Spiritual elegance: Alvin Ailey American Dance Theater.
Art, Human Art
Mae G. Banner
Ailey American Dance Theater
Theatre, May 11
If Alvin Ailey had never made another dance, Revelations
would assure his place in history. An illumination of black
American religious experience, Revelations contains
flood and fire, sorrow and ecstasy. There is not a wasted
moment or an extraneous move.
Ailey made the dance in 1960, when his company was just two
years old. Audiences have taken it to their hearts, so much
so that the company, now headed by Judith Jamison, closes
nearly every concert with it, always to rousing cheers and
multiple curtain calls.
That’s how it was at Proctor’s on Tuesday, May 11, when the
Ailey troupe swept through on their 45th anniversary tour.
Revelations brought us to our feet, wishing they would
dance it again. (They did, the next night.)
The wonder of this masterpiece, set to traditional spirituals
sung by a rhythm-infused choir, is that for all its strong
technical base—powerful plies and gut-deep contractions—it
reaches into people’s souls with its undiluted emotions and
stirs their memories of black life in Southern rural communities.
It’s high art and human art with no gap between the dancers
and the audience.
Over the decades, as dancers became sleeker, faster muscle
machines, Revelations was in some danger of becoming
solely a display of technique. Jamison, who once was a memorable
“church lady” shaking her palm leaf fan in the blazing final
section, now runs twice-yearly Revelations seminars
with the dancers to keep them in touch with the history and
feelings that gave birth to the dance, as well as maintaining
They danced it gloriously, a community of souls. In “Fix Me,
Jesus,” Clifton Brown seemed to sprinkle holy water on a contrite
and yearning Wendy White Sasser. He held her steady, balanced
on his thigh, her body angling out precariously.
I’ve always loved the “Water” section, in which lengths of
blue and white cotton become the waves of a river and a raggedy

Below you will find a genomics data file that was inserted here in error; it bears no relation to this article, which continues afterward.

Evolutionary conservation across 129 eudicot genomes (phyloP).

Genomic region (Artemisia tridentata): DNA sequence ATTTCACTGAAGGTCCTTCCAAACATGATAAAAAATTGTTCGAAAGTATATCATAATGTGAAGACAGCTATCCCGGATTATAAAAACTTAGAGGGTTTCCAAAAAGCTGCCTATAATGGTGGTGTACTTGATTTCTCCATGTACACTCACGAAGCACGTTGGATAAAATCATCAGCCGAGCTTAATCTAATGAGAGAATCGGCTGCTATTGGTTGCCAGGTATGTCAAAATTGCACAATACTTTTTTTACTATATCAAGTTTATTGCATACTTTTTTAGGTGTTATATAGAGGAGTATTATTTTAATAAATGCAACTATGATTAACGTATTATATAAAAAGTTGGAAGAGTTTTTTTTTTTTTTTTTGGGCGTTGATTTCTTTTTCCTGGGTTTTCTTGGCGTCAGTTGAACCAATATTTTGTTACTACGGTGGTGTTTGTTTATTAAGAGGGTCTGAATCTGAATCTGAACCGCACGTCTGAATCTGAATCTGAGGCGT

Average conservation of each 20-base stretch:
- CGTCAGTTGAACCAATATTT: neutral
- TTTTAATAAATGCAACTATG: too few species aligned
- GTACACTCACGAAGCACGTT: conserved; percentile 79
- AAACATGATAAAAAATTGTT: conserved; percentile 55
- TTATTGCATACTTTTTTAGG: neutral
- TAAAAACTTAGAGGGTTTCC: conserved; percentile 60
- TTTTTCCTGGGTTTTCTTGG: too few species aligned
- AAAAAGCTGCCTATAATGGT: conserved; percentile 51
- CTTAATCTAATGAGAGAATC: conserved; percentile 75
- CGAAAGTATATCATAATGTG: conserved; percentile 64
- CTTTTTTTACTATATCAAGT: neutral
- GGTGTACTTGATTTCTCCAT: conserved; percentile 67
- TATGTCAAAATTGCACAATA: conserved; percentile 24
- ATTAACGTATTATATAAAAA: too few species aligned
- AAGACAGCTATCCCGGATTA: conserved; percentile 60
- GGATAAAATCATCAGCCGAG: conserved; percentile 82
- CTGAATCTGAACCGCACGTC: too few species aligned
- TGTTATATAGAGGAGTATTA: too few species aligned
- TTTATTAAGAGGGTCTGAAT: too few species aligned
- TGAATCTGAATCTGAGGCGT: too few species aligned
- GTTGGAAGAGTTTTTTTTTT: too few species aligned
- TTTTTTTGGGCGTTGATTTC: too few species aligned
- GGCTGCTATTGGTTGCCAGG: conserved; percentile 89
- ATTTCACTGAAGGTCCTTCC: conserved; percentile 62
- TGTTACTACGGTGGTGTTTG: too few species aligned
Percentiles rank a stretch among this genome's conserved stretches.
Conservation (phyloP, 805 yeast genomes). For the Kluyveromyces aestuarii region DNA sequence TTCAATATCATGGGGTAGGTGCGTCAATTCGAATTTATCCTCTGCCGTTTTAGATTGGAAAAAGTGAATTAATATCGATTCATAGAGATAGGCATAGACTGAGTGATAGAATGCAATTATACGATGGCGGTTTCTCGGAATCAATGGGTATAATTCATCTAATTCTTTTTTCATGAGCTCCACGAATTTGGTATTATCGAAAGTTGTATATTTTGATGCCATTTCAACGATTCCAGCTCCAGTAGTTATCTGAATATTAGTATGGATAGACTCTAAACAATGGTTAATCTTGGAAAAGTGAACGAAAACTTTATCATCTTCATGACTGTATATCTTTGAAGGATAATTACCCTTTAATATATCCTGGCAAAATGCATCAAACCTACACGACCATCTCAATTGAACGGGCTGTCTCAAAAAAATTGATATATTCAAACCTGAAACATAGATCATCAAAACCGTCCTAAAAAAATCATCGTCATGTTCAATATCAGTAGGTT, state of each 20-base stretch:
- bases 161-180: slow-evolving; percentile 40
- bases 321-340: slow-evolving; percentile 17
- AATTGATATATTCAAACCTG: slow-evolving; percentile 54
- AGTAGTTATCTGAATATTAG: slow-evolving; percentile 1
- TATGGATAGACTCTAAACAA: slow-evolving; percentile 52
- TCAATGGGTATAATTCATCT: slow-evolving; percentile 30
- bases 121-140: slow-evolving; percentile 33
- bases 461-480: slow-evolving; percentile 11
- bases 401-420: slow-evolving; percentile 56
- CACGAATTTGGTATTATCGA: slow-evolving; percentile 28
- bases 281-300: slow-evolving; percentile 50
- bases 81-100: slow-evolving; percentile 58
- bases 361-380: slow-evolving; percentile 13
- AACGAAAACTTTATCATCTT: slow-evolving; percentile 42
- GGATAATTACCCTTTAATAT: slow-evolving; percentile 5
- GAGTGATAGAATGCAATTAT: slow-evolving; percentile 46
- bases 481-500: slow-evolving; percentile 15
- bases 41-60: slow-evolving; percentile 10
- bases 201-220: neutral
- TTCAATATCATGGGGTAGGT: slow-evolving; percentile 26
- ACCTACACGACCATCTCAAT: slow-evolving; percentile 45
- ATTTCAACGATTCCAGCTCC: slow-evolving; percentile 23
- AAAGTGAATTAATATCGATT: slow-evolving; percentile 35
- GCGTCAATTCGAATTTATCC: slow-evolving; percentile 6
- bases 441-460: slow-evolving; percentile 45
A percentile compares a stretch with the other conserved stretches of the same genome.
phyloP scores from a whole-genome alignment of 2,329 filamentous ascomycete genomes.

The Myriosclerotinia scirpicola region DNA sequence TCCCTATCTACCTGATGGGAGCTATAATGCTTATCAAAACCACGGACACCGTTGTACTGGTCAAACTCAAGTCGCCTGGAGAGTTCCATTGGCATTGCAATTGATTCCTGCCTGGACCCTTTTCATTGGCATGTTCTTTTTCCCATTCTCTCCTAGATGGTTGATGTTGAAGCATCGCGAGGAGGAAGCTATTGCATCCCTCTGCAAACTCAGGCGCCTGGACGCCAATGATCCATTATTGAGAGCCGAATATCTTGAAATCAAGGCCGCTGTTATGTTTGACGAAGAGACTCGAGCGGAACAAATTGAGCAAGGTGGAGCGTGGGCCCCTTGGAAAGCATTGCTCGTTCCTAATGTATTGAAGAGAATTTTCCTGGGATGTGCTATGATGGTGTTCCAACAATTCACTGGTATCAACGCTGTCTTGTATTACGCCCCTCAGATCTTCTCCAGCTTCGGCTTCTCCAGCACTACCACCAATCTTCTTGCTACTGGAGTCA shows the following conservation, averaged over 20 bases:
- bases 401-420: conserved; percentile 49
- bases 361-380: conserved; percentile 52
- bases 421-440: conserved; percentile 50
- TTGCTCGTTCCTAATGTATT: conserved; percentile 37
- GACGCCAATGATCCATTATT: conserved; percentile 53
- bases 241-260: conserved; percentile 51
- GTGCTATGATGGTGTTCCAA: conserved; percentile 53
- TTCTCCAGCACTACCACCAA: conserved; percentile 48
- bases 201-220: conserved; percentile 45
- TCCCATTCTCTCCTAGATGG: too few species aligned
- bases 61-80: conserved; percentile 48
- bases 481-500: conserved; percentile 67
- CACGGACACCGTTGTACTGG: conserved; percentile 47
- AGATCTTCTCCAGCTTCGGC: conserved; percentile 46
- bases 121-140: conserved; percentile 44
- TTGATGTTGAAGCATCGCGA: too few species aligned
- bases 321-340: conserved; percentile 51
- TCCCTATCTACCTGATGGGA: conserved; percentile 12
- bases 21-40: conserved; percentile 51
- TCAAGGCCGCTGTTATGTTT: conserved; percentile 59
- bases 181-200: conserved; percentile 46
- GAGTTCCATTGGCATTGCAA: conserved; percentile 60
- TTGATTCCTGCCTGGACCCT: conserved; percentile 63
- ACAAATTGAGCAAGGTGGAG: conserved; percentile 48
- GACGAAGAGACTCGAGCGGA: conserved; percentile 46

white umbrella marks the baptismal procession. These props
are looking a little too polished, now, but they still exude
the magic of theatrical creation. The dance’s pelvis-driven
steps and jumps are exciting. The water is gorgeous, all flow
The ecstasy reaches still higher in “I Wanna Be Ready,” danced
by a bare-chested Guillermo Asca. As he strives toward godliness,
falling and rising again, you can see every muscle and rib
Asca’s dance is earth-bound. In contrast, the “Sinner Man”
trio—Jamar Roberts, Antonio Douthit, and Samuel Deshauteurs—leaps
in jagged air-turns amidst the flames of hell.
The church scene was an exuberant finale, a golden Sunday
morning meeting that climaxed with two long diagonal lines
of dancers facing each other, stepping high, while the audience
clapped the off-beat.
The intelligently varied program began with The Winter
in Lisbon (1992), a Saturday night dance if there ever
was one. Choreographed by Billy Wilson, it’s a four-part homage
to 1940s and ’50s bop by Dizzy Gillespie. Flirty party gals
in ruffly skirts shake their booties, while double-jointed
men in bright shirts and porkpie hats cut astounding figures
on the dance floor.
The slow section, “San Sebastian,” is a blues duet for Glenn
A. Sims and Renee Robinson, who is regal in smoky purple with
a ballet skirt slit to the waist to show off her endless legs.
Sims takes her on balletic traveling lifts. They separate
and meet for hot kisses, then part, leaving the man alone
on a darkened stage.
The final section, “Manteca,” all screaming trumpet and congas,
is a full-ensemble sell with shimmying chests and scumbling
shapes. The dancers really connect with the audience, but
always with craft.
Between Saturday night and Sunday morning, we saw two abstract
dances. Elisa Monte’s Treading (1979), a slithery duet
for Sims and Bahiyah Sayyed-Gaines, is set to jazzy, insistent
music by Steve Reich. Monte was formerly a Pilobolus dancer
and that experience shows in the wavy-gravy, Yoga-like couplings
she’s devised for these dancers in flesh-colored leotards.
I thought of sea creatures, swamp creatures.
Sims does the cobra shape, standing with his knees bent wide
apart, gathering in the air with his arms. Sayyed-Gaines appears
on the ground behind him and writhes forward between his legs.
Later, he repeats the favor. Moving as if through molasses,
they grip each other in astonishing ways and roll together
in an entire Kama Sutra of possibilities.
Robert Battle’s Juba (2003) makes an angular contrast
to the fluid Treading. Juba is Battle’s first
commission for the Ailey troupe, a career high for the young
choreographer whose two-year-old company recently performed
at Skidmore College. A genderless dance for three men and
a woman, it features Battle’s relentless energy, full of foot-stamping
and thigh-slapping, including people slapping each other’s
The angular, beat-heavy music is commissioned from Battle’s
Juilliard colleague John Mackey. The wide-sleeved blue tunics
and black pants by Mia McSwain conceal the dancers’ bodies,
a rare thing in the Ailey repertory. They suggest East European
folk costumes, and the dance itself is built of lines and
squares, heel and toe moves, and crossing patterns that might
be at home somewhere in the Balkans.
But, this is Battle, so it’s danced with reined-in wildness
and total commitment. Juba is all odd angles and craggy
shapes, sudden stops and starts, even some crack-the-whip
moves that fling four bodies across the stage, holding hands,
arms up all the while. A powerful dance, it looks like nothing
else I’ve seen Ailey do—a strong kick for the company.